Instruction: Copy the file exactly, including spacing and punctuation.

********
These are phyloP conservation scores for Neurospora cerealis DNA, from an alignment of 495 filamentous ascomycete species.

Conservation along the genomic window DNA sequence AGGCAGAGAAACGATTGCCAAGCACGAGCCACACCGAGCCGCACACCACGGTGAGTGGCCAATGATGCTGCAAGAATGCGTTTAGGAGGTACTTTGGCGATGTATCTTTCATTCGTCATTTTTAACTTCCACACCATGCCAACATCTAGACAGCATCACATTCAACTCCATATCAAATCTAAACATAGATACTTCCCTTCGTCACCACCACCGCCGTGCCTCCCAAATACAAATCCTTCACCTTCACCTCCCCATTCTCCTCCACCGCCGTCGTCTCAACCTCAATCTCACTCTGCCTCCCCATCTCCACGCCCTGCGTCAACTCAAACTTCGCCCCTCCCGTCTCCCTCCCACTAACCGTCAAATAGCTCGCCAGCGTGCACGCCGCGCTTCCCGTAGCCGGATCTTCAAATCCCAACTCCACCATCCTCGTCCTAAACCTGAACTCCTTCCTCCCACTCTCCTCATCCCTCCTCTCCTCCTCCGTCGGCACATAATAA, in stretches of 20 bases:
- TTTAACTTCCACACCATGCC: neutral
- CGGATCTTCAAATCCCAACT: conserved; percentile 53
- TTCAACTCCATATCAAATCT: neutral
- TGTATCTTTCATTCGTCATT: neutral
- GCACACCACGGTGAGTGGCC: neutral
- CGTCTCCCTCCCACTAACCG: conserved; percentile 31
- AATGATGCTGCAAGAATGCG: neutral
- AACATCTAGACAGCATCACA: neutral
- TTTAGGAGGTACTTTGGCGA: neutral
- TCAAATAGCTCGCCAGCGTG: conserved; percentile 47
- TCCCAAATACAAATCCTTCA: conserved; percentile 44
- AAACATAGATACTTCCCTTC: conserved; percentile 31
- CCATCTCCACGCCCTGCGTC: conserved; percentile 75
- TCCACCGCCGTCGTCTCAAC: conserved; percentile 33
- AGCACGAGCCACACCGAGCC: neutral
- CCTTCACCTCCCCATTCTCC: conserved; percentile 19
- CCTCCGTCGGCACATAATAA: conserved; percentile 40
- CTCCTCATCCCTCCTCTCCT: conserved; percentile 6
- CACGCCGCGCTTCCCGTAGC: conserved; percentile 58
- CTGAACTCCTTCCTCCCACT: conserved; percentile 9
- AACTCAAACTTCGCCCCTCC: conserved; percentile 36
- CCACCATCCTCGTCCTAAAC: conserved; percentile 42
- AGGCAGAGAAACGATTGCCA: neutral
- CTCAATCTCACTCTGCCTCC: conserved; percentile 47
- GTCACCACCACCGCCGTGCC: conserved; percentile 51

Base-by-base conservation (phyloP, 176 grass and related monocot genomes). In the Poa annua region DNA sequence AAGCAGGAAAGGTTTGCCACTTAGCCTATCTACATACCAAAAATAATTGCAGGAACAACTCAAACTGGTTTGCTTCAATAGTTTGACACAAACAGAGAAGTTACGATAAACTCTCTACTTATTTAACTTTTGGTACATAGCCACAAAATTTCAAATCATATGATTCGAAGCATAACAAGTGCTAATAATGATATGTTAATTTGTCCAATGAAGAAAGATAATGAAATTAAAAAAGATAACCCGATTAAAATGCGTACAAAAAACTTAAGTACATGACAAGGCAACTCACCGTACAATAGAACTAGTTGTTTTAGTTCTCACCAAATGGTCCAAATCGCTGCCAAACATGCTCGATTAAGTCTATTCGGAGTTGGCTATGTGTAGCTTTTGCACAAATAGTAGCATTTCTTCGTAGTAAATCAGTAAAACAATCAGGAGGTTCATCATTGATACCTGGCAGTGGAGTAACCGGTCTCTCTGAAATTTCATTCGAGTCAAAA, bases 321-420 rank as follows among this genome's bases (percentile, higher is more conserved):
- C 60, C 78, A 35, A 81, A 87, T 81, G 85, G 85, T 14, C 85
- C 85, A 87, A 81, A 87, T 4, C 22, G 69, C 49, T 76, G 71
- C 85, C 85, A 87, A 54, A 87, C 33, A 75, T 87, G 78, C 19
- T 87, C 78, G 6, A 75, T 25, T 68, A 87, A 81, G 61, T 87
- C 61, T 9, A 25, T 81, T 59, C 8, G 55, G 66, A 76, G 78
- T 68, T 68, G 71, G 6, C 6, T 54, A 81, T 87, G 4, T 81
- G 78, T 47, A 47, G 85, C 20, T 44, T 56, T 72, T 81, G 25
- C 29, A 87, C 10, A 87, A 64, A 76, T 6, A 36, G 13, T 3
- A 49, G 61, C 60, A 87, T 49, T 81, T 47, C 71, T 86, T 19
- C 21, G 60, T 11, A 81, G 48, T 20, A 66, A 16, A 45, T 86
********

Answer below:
These are phyloP conservation scores for Neurospora cerealis DNA, from an alignment of 495 filamentous ascomycete species.

Conservation along the genomic window DNA sequence AGGCAGAGAAACGATTGCCAAGCACGAGCCACACCGAGCCGCACACCACGGTGAGTGGCCAATGATGCTGCAAGAATGCGTTTAGGAGGTACTTTGGCGATGTATCTTTCATTCGTCATTTTTAACTTCCACACCATGCCAACATCTAGACAGCATCACATTCAACTCCATATCAAATCTAAACATAGATACTTCCCTTCGTCACCACCACCGCCGTGCCTCCCAAATACAAATCCTTCACCTTCACCTCCCCATTCTCCTCCACCGCCGTCGTCTCAACCTCAATCTCACTCTGCCTCCCCATCTCCACGCCCTGCGTCAACTCAAACTTCGCCCCTCCCGTCTCCCTCCCACTAACCGTCAAATAGCTCGCCAGCGTGCACGCCGCGCTTCCCGTAGCCGGATCTTCAAATCCCAACTCCACCATCCTCGTCCTAAACCTGAACTCCTTCCTCCCACTCTCCTCATCCCTCCTCTCCTCCTCCGTCGGCACATAATAA, in stretches of 20 bases:
- TTTAACTTCCACACCATGCC: neutral
- CGGATCTTCAAATCCCAACT: conserved; percentile 53
- TTCAACTCCATATCAAATCT: neutral
- TGTATCTTTCATTCGTCATT: neutral
- GCACACCACGGTGAGTGGCC: neutral
- CGTCTCCCTCCCACTAACCG: conserved; percentile 31
- AATGATGCTGCAAGAATGCG: neutral
- AACATCTAGACAGCATCACA: neutral
- TTTAGGAGGTACTTTGGCGA: neutral
- TCAAATAGCTCGCCAGCGTG: conserved; percentile 47
- TCCCAAATACAAATCCTTCA: conserved; percentile 44
- AAACATAGATACTTCCCTTC: conserved; percentile 31
- CCATCTCCACGCCCTGCGTC: conserved; percentile 75
- TCCACCGCCGTCGTCTCAAC: conserved; percentile 33
- AGCACGAGCCACACCGAGCC: neutral
- CCTTCACCTCCCCATTCTCC: conserved; percentile 19
- CCTCCGTCGGCACATAATAA: conserved; percentile 40
- CTCCTCATCCCTCCTCTCCT: conserved; percentile 6
- CACGCCGCGCTTCCCGTAGC: conserved; percentile 58
- CTGAACTCCTTCCTCCCACT: conserved; percentile 9
- AACTCAAACTTCGCCCCTCC: conserved; percentile 36
- CCACCATCCTCGTCCTAAAC: conserved; percentile 42
- AGGCAGAGAAACGATTGCCA: neutral
- CTCAATCTCACTCTGCCTCC: conserved; percentile 47
- GTCACCACCACCGCCGTGCC: conserved; percentile 51

Base-by-base conservation (phyloP, 176 grass and related monocot genomes). In the Poa annua region DNA sequence AAGCAGGAAAGGTTTGCCACTTAGCCTATCTACATACCAAAAATAATTGCAGGAACAACTCAAACTGGTTTGCTTCAATAGTTTGACACAAACAGAGAAGTTACGATAAACTCTCTACTTATTTAACTTTTGGTACATAGCCACAAAATTTCAAATCATATGATTCGAAGCATAACAAGTGCTAATAATGATATGTTAATTTGTCCAATGAAGAAAGATAATGAAATTAAAAAAGATAACCCGATTAAAATGCGTACAAAAAACTTAAGTACATGACAAGGCAACTCACCGTACAATAGAACTAGTTGTTTTAGTTCTCACCAAATGGTCCAAATCGCTGCCAAACATGCTCGATTAAGTCTATTCGGAGTTGGCTATGTGTAGCTTTTGCACAAATAGTAGCATTTCTTCGTAGTAAATCAGTAAAACAATCAGGAGGTTCATCATTGATACCTGGCAGTGGAGTAACCGGTCTCTCTGAAATTTCATTCGAGTCAAAA, bases 321-420 rank as follows among this genome's bases (percentile, higher is more conserved):
- C 60, C 78, A 35, A 81, A 87, T 81, G 85, G 85, T 14, C 85
- C 85, A 87, A 81, A 87, T 4, C 22, G 69, C 49, T 76, G 71
- C 85, C 85, A 87, A 54, A 87, C 33, A 75, T 87, G 78, C 19
- T 87, C 78, G 6, A 75, T 25, T 68, A 87, A 81, G 61, T 87
- C 61, T 9, A 25, T 81, T 59, C 8, G 55, G 66, A 76, G 78
- T 68, T 68, G 71, G 6, C 6, T 54, A 81, T 87, G 4, T 81
- G 78, T 47, A 47, G 85, C 20, T 44, T 56, T 72, T 81, G 25
- C 29, A 87, C 10, A 87, A 64, A 76, T 6, A 36, G 13, T 3
- A 49, G 61, C 60, A 87, T 49, T 81, T 47, C 71, T 86, T 19
- C 21, G 60, T 11, A 81, G 48, T 20, A 66, A 16, A 45, T 86